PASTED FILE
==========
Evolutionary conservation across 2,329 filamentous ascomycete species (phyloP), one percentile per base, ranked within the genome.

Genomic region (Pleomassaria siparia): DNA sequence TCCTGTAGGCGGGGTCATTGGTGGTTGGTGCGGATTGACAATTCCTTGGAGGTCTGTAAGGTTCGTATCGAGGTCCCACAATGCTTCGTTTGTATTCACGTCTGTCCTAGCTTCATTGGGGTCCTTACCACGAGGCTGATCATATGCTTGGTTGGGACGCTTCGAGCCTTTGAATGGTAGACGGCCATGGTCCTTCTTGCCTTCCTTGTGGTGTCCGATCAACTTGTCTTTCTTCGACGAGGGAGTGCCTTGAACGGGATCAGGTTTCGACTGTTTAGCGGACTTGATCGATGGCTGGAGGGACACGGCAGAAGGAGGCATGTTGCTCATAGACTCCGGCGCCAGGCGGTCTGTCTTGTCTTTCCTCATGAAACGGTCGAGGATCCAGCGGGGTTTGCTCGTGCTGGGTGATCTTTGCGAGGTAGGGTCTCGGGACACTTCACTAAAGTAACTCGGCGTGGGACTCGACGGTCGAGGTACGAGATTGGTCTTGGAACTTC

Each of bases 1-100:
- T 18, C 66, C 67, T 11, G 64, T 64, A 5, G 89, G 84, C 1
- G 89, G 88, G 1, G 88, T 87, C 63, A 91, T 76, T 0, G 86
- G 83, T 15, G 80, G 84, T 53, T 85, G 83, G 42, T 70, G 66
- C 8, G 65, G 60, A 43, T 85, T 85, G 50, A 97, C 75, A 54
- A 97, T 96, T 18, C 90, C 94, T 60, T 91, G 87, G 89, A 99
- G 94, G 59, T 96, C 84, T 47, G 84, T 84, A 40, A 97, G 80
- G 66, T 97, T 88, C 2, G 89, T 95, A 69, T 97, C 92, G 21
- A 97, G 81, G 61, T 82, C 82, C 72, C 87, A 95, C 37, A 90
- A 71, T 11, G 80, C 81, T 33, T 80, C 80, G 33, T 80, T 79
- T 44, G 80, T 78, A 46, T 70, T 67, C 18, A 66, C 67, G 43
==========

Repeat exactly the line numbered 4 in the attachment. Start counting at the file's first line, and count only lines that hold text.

- T 18, C 66, C 67, T 11, G 64, T 64, A 5, G 89, G 84, C 1